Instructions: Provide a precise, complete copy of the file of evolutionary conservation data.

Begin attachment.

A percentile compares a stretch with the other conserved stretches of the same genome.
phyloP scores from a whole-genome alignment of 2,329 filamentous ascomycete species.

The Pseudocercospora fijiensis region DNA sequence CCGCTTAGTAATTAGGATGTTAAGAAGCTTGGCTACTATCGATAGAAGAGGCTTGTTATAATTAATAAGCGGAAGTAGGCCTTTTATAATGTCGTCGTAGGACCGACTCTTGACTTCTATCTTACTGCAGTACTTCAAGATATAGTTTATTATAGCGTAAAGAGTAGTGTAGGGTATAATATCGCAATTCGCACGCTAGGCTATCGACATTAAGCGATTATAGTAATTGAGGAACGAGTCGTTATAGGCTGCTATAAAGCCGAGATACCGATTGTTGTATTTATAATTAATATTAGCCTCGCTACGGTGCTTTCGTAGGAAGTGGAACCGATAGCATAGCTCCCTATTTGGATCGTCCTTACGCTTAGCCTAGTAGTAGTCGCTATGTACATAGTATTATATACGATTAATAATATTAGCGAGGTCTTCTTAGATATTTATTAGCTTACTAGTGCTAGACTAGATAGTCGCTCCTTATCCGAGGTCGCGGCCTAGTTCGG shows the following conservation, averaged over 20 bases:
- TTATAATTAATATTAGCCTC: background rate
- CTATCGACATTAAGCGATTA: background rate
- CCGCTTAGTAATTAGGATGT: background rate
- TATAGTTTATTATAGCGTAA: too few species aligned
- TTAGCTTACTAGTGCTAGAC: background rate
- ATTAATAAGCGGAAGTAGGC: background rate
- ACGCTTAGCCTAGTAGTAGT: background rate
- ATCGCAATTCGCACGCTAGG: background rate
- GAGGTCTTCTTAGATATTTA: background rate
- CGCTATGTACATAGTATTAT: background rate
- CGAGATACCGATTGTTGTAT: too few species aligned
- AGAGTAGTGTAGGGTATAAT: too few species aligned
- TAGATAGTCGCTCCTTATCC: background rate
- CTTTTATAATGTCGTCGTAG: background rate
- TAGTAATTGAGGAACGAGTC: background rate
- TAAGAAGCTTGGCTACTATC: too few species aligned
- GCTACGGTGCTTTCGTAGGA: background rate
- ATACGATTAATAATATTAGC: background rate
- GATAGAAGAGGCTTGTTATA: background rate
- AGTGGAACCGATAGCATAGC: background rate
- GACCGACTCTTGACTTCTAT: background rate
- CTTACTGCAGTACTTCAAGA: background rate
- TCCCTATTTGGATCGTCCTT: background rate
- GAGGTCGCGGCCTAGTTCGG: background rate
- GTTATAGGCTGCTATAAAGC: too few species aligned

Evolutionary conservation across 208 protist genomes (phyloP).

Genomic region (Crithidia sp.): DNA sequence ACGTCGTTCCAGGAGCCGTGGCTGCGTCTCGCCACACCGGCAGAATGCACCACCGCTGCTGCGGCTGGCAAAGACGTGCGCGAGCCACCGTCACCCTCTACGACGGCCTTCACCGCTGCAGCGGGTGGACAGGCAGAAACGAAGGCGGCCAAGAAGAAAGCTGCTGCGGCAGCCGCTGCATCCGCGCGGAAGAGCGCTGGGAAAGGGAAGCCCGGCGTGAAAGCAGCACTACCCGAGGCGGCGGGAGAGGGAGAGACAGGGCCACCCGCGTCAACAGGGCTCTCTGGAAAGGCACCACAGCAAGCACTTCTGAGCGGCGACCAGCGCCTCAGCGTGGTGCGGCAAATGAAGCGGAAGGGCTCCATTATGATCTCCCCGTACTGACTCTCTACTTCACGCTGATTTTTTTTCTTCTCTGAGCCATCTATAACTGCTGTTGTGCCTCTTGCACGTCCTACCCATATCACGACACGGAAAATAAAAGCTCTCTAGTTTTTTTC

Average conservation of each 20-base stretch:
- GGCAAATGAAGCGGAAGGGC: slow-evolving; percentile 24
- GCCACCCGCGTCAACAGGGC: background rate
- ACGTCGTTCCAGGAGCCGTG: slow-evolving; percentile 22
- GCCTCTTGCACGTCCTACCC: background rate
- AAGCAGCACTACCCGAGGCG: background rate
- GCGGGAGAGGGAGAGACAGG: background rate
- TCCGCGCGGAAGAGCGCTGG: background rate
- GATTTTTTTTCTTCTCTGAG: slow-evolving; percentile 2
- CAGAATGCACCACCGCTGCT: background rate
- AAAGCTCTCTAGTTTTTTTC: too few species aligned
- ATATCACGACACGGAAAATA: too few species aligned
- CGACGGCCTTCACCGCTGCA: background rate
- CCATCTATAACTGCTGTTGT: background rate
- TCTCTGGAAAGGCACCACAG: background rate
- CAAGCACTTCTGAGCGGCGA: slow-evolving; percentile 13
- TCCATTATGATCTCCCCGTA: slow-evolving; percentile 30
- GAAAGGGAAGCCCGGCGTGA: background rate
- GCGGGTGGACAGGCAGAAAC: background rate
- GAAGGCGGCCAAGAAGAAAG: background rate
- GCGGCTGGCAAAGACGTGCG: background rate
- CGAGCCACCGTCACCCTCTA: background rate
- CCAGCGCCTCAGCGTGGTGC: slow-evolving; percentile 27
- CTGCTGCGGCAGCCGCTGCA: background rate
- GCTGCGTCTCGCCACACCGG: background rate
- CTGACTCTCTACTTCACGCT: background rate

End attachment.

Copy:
A percentile compares a stretch with the other conserved stretches of the same genome.
phyloP scores from a whole-genome alignment of 2,329 filamentous ascomycete species.

The Pseudocercospora fijiensis region DNA sequence CCGCTTAGTAATTAGGATGTTAAGAAGCTTGGCTACTATCGATAGAAGAGGCTTGTTATAATTAATAAGCGGAAGTAGGCCTTTTATAATGTCGTCGTAGGACCGACTCTTGACTTCTATCTTACTGCAGTACTTCAAGATATAGTTTATTATAGCGTAAAGAGTAGTGTAGGGTATAATATCGCAATTCGCACGCTAGGCTATCGACATTAAGCGATTATAGTAATTGAGGAACGAGTCGTTATAGGCTGCTATAAAGCCGAGATACCGATTGTTGTATTTATAATTAATATTAGCCTCGCTACGGTGCTTTCGTAGGAAGTGGAACCGATAGCATAGCTCCCTATTTGGATCGTCCTTACGCTTAGCCTAGTAGTAGTCGCTATGTACATAGTATTATATACGATTAATAATATTAGCGAGGTCTTCTTAGATATTTATTAGCTTACTAGTGCTAGACTAGATAGTCGCTCCTTATCCGAGGTCGCGGCCTAGTTCGG shows the following conservation, averaged over 20 bases:
- TTATAATTAATATTAGCCTC: background rate
- CTATCGACATTAAGCGATTA: background rate
- CCGCTTAGTAATTAGGATGT: background rate
- TATAGTTTATTATAGCGTAA: too few species aligned
- TTAGCTTACTAGTGCTAGAC: background rate
- ATTAATAAGCGGAAGTAGGC: background rate
- ACGCTTAGCCTAGTAGTAGT: background rate
- ATCGCAATTCGCACGCTAGG: background rate
- GAGGTCTTCTTAGATATTTA: background rate
- CGCTATGTACATAGTATTAT: background rate
- CGAGATACCGATTGTTGTAT: too few species aligned
- AGAGTAGTGTAGGGTATAAT: too few species aligned
- TAGATAGTCGCTCCTTATCC: background rate
- CTTTTATAATGTCGTCGTAG: background rate
- TAGTAATTGAGGAACGAGTC: background rate
- TAAGAAGCTTGGCTACTATC: too few species aligned
- GCTACGGTGCTTTCGTAGGA: background rate
- ATACGATTAATAATATTAGC: background rate
- GATAGAAGAGGCTTGTTATA: background rate
- AGTGGAACCGATAGCATAGC: background rate
- GACCGACTCTTGACTTCTAT: background rate
- CTTACTGCAGTACTTCAAGA: background rate
- TCCCTATTTGGATCGTCCTT: background rate
- GAGGTCGCGGCCTAGTTCGG: background rate
- GTTATAGGCTGCTATAAAGC: too few species aligned

Evolutionary conservation across 208 protist genomes (phyloP).

Genomic region (Crithidia sp.): DNA sequence ACGTCGTTCCAGGAGCCGTGGCTGCGTCTCGCCACACCGGCAGAATGCACCACCGCTGCTGCGGCTGGCAAAGACGTGCGCGAGCCACCGTCACCCTCTACGACGGCCTTCACCGCTGCAGCGGGTGGACAGGCAGAAACGAAGGCGGCCAAGAAGAAAGCTGCTGCGGCAGCCGCTGCATCCGCGCGGAAGAGCGCTGGGAAAGGGAAGCCCGGCGTGAAAGCAGCACTACCCGAGGCGGCGGGAGAGGGAGAGACAGGGCCACCCGCGTCAACAGGGCTCTCTGGAAAGGCACCACAGCAAGCACTTCTGAGCGGCGACCAGCGCCTCAGCGTGGTGCGGCAAATGAAGCGGAAGGGCTCCATTATGATCTCCCCGTACTGACTCTCTACTTCACGCTGATTTTTTTTCTTCTCTGAGCCATCTATAACTGCTGTTGTGCCTCTTGCACGTCCTACCCATATCACGACACGGAAAATAAAAGCTCTCTAGTTTTTTTC

Average conservation of each 20-base stretch:
- GGCAAATGAAGCGGAAGGGC: slow-evolving; percentile 24
- GCCACCCGCGTCAACAGGGC: background rate
- ACGTCGTTCCAGGAGCCGTG: slow-evolving; percentile 22
- GCCTCTTGCACGTCCTACCC: background rate
- AAGCAGCACTACCCGAGGCG: background rate
- GCGGGAGAGGGAGAGACAGG: background rate
- TCCGCGCGGAAGAGCGCTGG: background rate
- GATTTTTTTTCTTCTCTGAG: slow-evolving; percentile 2
- CAGAATGCACCACCGCTGCT: background rate
- AAAGCTCTCTAGTTTTTTTC: too few species aligned
- ATATCACGACACGGAAAATA: too few species aligned
- CGACGGCCTTCACCGCTGCA: background rate
- CCATCTATAACTGCTGTTGT: background rate
- TCTCTGGAAAGGCACCACAG: background rate
- CAAGCACTTCTGAGCGGCGA: slow-evolving; percentile 13
- TCCATTATGATCTCCCCGTA: slow-evolving; percentile 30
- GAAAGGGAAGCCCGGCGTGA: background rate
- GCGGGTGGACAGGCAGAAAC: background rate
- GAAGGCGGCCAAGAAGAAAG: background rate
- GCGGCTGGCAAAGACGTGCG: background rate
- CGAGCCACCGTCACCCTCTA: background rate
- CCAGCGCCTCAGCGTGGTGC: slow-evolving; percentile 27
- CTGCTGCGGCAGCCGCTGCA: background rate
- GCTGCGTCTCGCCACACCGG: background rate
- CTGACTCTCTACTTCACGCT: background rate